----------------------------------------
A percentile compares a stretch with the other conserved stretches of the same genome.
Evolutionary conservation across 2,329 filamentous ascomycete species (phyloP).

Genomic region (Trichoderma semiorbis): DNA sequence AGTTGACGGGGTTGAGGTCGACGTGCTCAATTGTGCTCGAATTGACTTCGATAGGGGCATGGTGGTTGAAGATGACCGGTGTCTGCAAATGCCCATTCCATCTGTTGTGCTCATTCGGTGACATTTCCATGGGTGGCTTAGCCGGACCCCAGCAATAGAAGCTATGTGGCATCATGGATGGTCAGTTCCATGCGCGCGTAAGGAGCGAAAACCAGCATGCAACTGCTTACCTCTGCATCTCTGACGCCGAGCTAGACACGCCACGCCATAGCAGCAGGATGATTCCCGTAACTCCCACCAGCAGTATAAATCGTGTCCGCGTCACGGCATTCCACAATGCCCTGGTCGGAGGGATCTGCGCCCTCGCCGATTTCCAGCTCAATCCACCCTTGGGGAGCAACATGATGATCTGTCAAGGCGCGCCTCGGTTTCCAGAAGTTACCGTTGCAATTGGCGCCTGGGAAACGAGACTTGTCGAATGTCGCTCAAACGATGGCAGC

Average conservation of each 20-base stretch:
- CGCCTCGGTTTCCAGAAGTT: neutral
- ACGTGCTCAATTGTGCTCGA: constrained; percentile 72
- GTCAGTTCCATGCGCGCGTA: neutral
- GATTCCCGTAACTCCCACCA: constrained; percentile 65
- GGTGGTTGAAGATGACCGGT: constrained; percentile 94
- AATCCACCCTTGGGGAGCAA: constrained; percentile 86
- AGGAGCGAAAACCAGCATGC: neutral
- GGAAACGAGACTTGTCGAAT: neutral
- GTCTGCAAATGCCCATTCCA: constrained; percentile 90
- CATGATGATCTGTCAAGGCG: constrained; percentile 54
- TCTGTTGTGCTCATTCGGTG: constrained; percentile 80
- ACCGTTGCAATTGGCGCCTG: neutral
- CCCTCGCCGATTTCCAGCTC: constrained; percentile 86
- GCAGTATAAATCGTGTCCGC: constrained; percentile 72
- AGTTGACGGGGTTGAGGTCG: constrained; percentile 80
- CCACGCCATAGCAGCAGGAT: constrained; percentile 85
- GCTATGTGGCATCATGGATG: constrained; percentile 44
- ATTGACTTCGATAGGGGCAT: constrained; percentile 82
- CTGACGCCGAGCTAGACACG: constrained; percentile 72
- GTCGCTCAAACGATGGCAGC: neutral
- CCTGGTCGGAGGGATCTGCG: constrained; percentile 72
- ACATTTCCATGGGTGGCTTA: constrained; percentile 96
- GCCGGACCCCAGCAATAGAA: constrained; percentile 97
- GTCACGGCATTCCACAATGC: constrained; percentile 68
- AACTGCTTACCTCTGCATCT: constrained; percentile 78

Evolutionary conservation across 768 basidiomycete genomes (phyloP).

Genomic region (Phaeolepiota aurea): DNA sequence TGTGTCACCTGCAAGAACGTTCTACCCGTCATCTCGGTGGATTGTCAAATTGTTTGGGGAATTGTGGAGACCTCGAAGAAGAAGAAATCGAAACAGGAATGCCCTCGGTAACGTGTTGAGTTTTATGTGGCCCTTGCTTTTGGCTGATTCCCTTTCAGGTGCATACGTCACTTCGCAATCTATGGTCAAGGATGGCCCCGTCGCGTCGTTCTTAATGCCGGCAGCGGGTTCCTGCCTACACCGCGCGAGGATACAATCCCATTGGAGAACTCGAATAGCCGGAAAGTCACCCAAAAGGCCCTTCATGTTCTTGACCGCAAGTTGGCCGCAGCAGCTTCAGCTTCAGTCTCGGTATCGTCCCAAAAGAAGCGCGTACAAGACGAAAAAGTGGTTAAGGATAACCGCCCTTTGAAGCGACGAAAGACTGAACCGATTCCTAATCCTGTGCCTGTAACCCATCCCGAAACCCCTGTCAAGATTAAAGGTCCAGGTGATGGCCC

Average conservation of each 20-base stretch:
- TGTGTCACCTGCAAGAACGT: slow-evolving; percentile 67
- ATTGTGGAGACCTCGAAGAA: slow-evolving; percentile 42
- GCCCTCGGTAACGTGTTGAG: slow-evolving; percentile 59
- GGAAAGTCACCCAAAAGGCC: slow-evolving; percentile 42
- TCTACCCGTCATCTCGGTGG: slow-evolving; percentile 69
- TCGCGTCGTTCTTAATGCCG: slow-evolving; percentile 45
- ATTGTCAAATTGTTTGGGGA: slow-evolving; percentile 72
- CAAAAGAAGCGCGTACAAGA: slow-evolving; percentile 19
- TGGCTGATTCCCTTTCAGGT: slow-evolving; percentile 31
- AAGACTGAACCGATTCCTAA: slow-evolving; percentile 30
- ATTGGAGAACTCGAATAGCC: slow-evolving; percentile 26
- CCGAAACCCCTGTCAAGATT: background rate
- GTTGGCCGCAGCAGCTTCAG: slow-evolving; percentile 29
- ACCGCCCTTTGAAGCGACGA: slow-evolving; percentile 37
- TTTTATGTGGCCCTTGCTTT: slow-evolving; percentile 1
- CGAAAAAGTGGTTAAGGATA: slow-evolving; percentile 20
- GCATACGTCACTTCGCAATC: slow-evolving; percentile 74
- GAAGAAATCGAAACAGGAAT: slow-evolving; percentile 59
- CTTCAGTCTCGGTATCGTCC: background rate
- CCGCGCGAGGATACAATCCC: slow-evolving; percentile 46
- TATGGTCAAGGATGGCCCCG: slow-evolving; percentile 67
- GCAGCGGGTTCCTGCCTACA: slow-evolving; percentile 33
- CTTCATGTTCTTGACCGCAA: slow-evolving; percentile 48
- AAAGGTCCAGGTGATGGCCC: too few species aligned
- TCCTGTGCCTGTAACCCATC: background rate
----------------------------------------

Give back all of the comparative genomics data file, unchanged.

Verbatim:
A percentile compares a stretch with the other conserved stretches of the same genome.
Evolutionary conservation across 2,329 filamentous ascomycete species (phyloP).

Genomic region (Trichoderma semiorbis): DNA sequence AGTTGACGGGGTTGAGGTCGACGTGCTCAATTGTGCTCGAATTGACTTCGATAGGGGCATGGTGGTTGAAGATGACCGGTGTCTGCAAATGCCCATTCCATCTGTTGTGCTCATTCGGTGACATTTCCATGGGTGGCTTAGCCGGACCCCAGCAATAGAAGCTATGTGGCATCATGGATGGTCAGTTCCATGCGCGCGTAAGGAGCGAAAACCAGCATGCAACTGCTTACCTCTGCATCTCTGACGCCGAGCTAGACACGCCACGCCATAGCAGCAGGATGATTCCCGTAACTCCCACCAGCAGTATAAATCGTGTCCGCGTCACGGCATTCCACAATGCCCTGGTCGGAGGGATCTGCGCCCTCGCCGATTTCCAGCTCAATCCACCCTTGGGGAGCAACATGATGATCTGTCAAGGCGCGCCTCGGTTTCCAGAAGTTACCGTTGCAATTGGCGCCTGGGAAACGAGACTTGTCGAATGTCGCTCAAACGATGGCAGC

Average conservation of each 20-base stretch:
- CGCCTCGGTTTCCAGAAGTT: neutral
- ACGTGCTCAATTGTGCTCGA: constrained; percentile 72
- GTCAGTTCCATGCGCGCGTA: neutral
- GATTCCCGTAACTCCCACCA: constrained; percentile 65
- GGTGGTTGAAGATGACCGGT: constrained; percentile 94
- AATCCACCCTTGGGGAGCAA: constrained; percentile 86
- AGGAGCGAAAACCAGCATGC: neutral
- GGAAACGAGACTTGTCGAAT: neutral
- GTCTGCAAATGCCCATTCCA: constrained; percentile 90
- CATGATGATCTGTCAAGGCG: constrained; percentile 54
- TCTGTTGTGCTCATTCGGTG: constrained; percentile 80
- ACCGTTGCAATTGGCGCCTG: neutral
- CCCTCGCCGATTTCCAGCTC: constrained; percentile 86
- GCAGTATAAATCGTGTCCGC: constrained; percentile 72
- AGTTGACGGGGTTGAGGTCG: constrained; percentile 80
- CCACGCCATAGCAGCAGGAT: constrained; percentile 85
- GCTATGTGGCATCATGGATG: constrained; percentile 44
- ATTGACTTCGATAGGGGCAT: constrained; percentile 82
- CTGACGCCGAGCTAGACACG: constrained; percentile 72
- GTCGCTCAAACGATGGCAGC: neutral
- CCTGGTCGGAGGGATCTGCG: constrained; percentile 72
- ACATTTCCATGGGTGGCTTA: constrained; percentile 96
- GCCGGACCCCAGCAATAGAA: constrained; percentile 97
- GTCACGGCATTCCACAATGC: constrained; percentile 68
- AACTGCTTACCTCTGCATCT: constrained; percentile 78

Evolutionary conservation across 768 basidiomycete genomes (phyloP).

Genomic region (Phaeolepiota aurea): DNA sequence TGTGTCACCTGCAAGAACGTTCTACCCGTCATCTCGGTGGATTGTCAAATTGTTTGGGGAATTGTGGAGACCTCGAAGAAGAAGAAATCGAAACAGGAATGCCCTCGGTAACGTGTTGAGTTTTATGTGGCCCTTGCTTTTGGCTGATTCCCTTTCAGGTGCATACGTCACTTCGCAATCTATGGTCAAGGATGGCCCCGTCGCGTCGTTCTTAATGCCGGCAGCGGGTTCCTGCCTACACCGCGCGAGGATACAATCCCATTGGAGAACTCGAATAGCCGGAAAGTCACCCAAAAGGCCCTTCATGTTCTTGACCGCAAGTTGGCCGCAGCAGCTTCAGCTTCAGTCTCGGTATCGTCCCAAAAGAAGCGCGTACAAGACGAAAAAGTGGTTAAGGATAACCGCCCTTTGAAGCGACGAAAGACTGAACCGATTCCTAATCCTGTGCCTGTAACCCATCCCGAAACCCCTGTCAAGATTAAAGGTCCAGGTGATGGCCC

Average conservation of each 20-base stretch:
- TGTGTCACCTGCAAGAACGT: slow-evolving; percentile 67
- ATTGTGGAGACCTCGAAGAA: slow-evolving; percentile 42
- GCCCTCGGTAACGTGTTGAG: slow-evolving; percentile 59
- GGAAAGTCACCCAAAAGGCC: slow-evolving; percentile 42
- TCTACCCGTCATCTCGGTGG: slow-evolving; percentile 69
- TCGCGTCGTTCTTAATGCCG: slow-evolving; percentile 45
- ATTGTCAAATTGTTTGGGGA: slow-evolving; percentile 72
- CAAAAGAAGCGCGTACAAGA: slow-evolving; percentile 19
- TGGCTGATTCCCTTTCAGGT: slow-evolving; percentile 31
- AAGACTGAACCGATTCCTAA: slow-evolving; percentile 30
- ATTGGAGAACTCGAATAGCC: slow-evolving; percentile 26
- CCGAAACCCCTGTCAAGATT: background rate
- GTTGGCCGCAGCAGCTTCAG: slow-evolving; percentile 29
- ACCGCCCTTTGAAGCGACGA: slow-evolving; percentile 37
- TTTTATGTGGCCCTTGCTTT: slow-evolving; percentile 1
- CGAAAAAGTGGTTAAGGATA: slow-evolving; percentile 20
- GCATACGTCACTTCGCAATC: slow-evolving; percentile 74
- GAAGAAATCGAAACAGGAAT: slow-evolving; percentile 59
- CTTCAGTCTCGGTATCGTCC: background rate
- CCGCGCGAGGATACAATCCC: slow-evolving; percentile 46
- TATGGTCAAGGATGGCCCCG: slow-evolving; percentile 67
- GCAGCGGGTTCCTGCCTACA: slow-evolving; percentile 33
- CTTCATGTTCTTGACCGCAA: slow-evolving; percentile 48
- AAAGGTCCAGGTGATGGCCC: too few species aligned
- TCCTGTGCCTGTAACCCATC: background rate